by Dan E. Monk
A Rhyme in Time, now that’s creative. Almost as original as rhyming moon with June. I should have named this article “A short explanation of Rhymes and how to use them in your songwriting”. That’s a bit wordy tho. Instead I thought I would be cute. So much for that idea.
But what exactly is a rhyme? Is it two words that sound the same? Pretty close. Webster’s has several definitions. My favorite is: ‘A word answering in sound to another word’, which makes me think of Jeanette McDonald and Nelson Eddy singing, ‘When I’m calling you, will you answer true’.
But I digress.
There are several different types of rhymes. I’ve compiled a list of the ones I think are the most important.
1. Perfect Rhyme – major accent
Which is subdivided into Masculine, Feminine, Trisyllabic and mosaic forms.
The masculine is perhaps the most common and certainly the most used. It commonly has only one syllable, but there are exceptions such as retrain/refrain. As long as the last syllable is stressed the rhyme will be considered masculine. Because the main attribute of masculine rhyme is that the two words have the same sound in the middle vowel and the ending consonant or vowel sound. Such as, yep you guessed it, moon/June or tree/me.
Apparently women are smarter than men since the feminine rhyme has two syllables. Although as mentioned above masculine rhyme can have two syllables the major difference is the feminine rhyme always has two syllables and the stress is on the first syllable. A good example is staple/maple.
Pretty self-explanatory, each word in the rhyme has three syllables. Also referred to as feminine. One of the most common rhymes is beautiful/dutiful. You can draw your own conclusion on that.
In mosaic rhyme one word will rhyme with two others, for instance earthquake/mirth shake is an example of a Mosaic rhyme. Mosaic rhyme is often very funny such as pneumonia/phone ya from the Burt Bacharach song, ‘ll never fall in love again’.
2. Perfect Rhyme – minor accent
Which is subdivided into Apocopated, Broken, Contiguous and Internal. Apocopated and broken are very similar in that a part of one word rhymes with another word. Or two.
The rhyme occurs on the first syllable of each word, such as cope/hopeless.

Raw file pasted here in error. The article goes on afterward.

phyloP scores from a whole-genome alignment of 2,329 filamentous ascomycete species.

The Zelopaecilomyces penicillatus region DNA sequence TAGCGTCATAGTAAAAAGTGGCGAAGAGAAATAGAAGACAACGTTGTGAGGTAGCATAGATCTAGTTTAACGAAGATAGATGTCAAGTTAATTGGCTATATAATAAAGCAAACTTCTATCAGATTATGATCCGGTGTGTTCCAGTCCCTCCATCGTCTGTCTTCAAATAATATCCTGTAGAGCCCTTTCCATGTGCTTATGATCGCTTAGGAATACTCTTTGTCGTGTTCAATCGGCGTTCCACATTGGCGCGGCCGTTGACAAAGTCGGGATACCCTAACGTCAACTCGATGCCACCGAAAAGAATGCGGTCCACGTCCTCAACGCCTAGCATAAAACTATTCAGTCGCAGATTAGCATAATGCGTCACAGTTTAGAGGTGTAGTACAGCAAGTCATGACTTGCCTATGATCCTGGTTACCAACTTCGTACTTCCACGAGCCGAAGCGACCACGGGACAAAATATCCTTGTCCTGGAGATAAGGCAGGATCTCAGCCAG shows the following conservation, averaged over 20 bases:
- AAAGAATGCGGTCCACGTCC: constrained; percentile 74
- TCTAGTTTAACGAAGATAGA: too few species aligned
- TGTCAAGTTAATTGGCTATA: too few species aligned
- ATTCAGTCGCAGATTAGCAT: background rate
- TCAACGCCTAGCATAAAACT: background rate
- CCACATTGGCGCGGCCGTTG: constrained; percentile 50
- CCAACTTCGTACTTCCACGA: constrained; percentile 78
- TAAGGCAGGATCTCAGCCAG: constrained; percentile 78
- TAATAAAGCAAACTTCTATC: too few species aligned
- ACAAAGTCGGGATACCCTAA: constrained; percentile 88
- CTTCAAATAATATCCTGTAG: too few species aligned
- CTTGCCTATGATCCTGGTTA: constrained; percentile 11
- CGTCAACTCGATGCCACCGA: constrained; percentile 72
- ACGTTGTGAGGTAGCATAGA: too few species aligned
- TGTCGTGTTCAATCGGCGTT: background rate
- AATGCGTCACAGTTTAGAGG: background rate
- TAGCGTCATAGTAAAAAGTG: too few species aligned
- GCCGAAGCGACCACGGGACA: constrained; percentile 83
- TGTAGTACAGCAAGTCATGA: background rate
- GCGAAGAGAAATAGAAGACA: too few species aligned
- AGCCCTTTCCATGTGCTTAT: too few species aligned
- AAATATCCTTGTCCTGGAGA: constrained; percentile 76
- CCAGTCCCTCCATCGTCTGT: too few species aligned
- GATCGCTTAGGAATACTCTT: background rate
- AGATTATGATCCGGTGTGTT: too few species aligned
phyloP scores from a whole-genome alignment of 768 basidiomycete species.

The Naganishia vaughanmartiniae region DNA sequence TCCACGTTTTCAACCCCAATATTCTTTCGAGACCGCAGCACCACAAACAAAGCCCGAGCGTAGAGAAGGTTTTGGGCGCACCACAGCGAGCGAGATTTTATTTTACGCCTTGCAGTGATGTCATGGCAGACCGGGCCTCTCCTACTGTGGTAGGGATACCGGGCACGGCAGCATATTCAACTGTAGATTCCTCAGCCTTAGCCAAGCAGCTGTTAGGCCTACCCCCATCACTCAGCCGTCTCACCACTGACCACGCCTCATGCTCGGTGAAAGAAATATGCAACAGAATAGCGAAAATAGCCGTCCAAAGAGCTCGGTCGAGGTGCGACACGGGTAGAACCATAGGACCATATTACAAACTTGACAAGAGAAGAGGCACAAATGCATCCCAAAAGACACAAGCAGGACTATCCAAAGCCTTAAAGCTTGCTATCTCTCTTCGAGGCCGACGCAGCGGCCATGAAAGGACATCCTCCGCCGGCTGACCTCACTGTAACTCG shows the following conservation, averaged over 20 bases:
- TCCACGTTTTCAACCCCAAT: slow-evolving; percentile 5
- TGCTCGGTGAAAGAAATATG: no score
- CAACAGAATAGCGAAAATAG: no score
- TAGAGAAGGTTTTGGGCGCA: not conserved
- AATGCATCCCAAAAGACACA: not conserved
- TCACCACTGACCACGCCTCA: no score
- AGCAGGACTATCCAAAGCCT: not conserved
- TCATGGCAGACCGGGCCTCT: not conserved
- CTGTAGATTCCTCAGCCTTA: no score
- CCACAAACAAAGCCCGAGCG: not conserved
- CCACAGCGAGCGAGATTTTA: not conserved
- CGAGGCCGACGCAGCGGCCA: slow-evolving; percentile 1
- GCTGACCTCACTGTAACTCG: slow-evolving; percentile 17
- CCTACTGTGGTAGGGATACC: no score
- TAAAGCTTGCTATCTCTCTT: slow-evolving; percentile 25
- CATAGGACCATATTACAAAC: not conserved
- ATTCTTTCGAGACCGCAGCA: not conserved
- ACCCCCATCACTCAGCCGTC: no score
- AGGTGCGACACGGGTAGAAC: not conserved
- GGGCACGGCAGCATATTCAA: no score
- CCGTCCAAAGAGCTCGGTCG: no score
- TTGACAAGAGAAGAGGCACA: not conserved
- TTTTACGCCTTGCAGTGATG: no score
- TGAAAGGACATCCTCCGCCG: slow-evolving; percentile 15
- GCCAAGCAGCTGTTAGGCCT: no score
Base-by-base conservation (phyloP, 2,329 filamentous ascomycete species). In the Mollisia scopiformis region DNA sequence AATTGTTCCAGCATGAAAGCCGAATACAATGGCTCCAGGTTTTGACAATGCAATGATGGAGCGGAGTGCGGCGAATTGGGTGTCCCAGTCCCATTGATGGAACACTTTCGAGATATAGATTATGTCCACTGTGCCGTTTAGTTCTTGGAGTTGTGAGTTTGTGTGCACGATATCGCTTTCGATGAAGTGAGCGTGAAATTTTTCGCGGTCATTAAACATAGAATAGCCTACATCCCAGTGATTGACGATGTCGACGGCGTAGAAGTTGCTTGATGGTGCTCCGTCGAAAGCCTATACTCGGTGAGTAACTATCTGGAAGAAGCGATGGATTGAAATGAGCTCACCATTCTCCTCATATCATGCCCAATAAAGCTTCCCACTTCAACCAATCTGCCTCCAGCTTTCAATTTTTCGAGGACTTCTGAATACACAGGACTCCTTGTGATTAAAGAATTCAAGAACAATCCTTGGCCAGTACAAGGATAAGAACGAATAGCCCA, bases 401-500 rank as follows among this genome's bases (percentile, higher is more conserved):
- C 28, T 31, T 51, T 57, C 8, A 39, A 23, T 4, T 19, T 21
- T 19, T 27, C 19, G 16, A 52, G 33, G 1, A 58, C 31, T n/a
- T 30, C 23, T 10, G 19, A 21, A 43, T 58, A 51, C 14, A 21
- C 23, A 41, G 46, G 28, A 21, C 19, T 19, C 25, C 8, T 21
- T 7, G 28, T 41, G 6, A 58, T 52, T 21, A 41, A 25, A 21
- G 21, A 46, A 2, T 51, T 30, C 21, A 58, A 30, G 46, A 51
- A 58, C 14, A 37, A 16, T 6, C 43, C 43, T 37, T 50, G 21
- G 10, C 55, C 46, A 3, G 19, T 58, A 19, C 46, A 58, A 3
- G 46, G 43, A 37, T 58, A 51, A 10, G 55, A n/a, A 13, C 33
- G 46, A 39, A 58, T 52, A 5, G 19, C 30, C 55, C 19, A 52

A broken rhyme is where one word rhymes with two other, such a clover/go over.
A rhyme where two words that are close to each other rhyme. Strictly speaking they should be next to each other, such as true blue. Otherwise they would be an internal rhyme.
If the rhyme is not at the end of the line, but inside the line then it would be an internal rhyme. Internal rhyme is very popular in pop music.
3. Near Rhyme
Near rhyme can be subdivided into two types, Assonance and Consonance.
Also called vowel rhyme, assonance is where the vowels rhyme but not the consonants. A good example is same/cave, notice the long a.
The opposite of assonance, consonance rhyme is where there are similar sounding consonants, such as green/tan.
If you were paying attention you may remember that masculine perfect rhyme is where two words have the same sound in the middle vowel and the ending consonant or assonance and consonance.
Rhymes can occur at the beginning of a line, in the middle or at the end. Rhymes that start lines are rather rare. Most of the time you will use end rhyme, i.e. the last words in the line.
The problem with end rhyme is it’s done so often the technique itself is in danger of becoming a cliche. The challenge is to make it interesting and unique. That’s where the different types of rhymes come in handy. There is nothing wrong with using several different types of rhymes, in fact I encourage it, just be sure your songs overall feel stays consistent.
By varying the type of rhyme you can present different viewpoints. For instance a song where the main character vocalizes a phrase then thinks about what was said. A masculine rhyme (external) with a feminine rhyme (internal) would be a good choice.
As mentioned before internal rhyme is in danger of being overused. Used correctly though it can really punch up a song. But be careful, unless you’re Bob Dylan or Bruce Springsteen.
No rhyme at all
At one time this would have been considered heresy but today it is widely accepted. One of the biggest hits of our time, ‘Wind beneath my Wings’ by Larry Henley and Jeff Silbar mixes near ryhme and non-rhyming lines very effectively.
Which brings me to this point; the most important consideration when choosing your rhymes is to use words that complement, or even better, strengthen your music. Rhymes are a tool, a very important one but still a tool. In the final analysis you want to communicate your feelings or ideas not impress folks with your clever rhymes.
You may want to use a couple of complementary writing techniques. Alliteration can be a powerful tool. ‘Wind beneath my Wings’ is a good example. Paying attention to your vowel sounds can also pay some dividends Short or soft vowel sounds tend to be more romantic and or reflective. Long vowel sounds are more angry and assertive. Try to use words that fit with what your song is expressing.
Just remember, don’t sacrifice meaning for technique.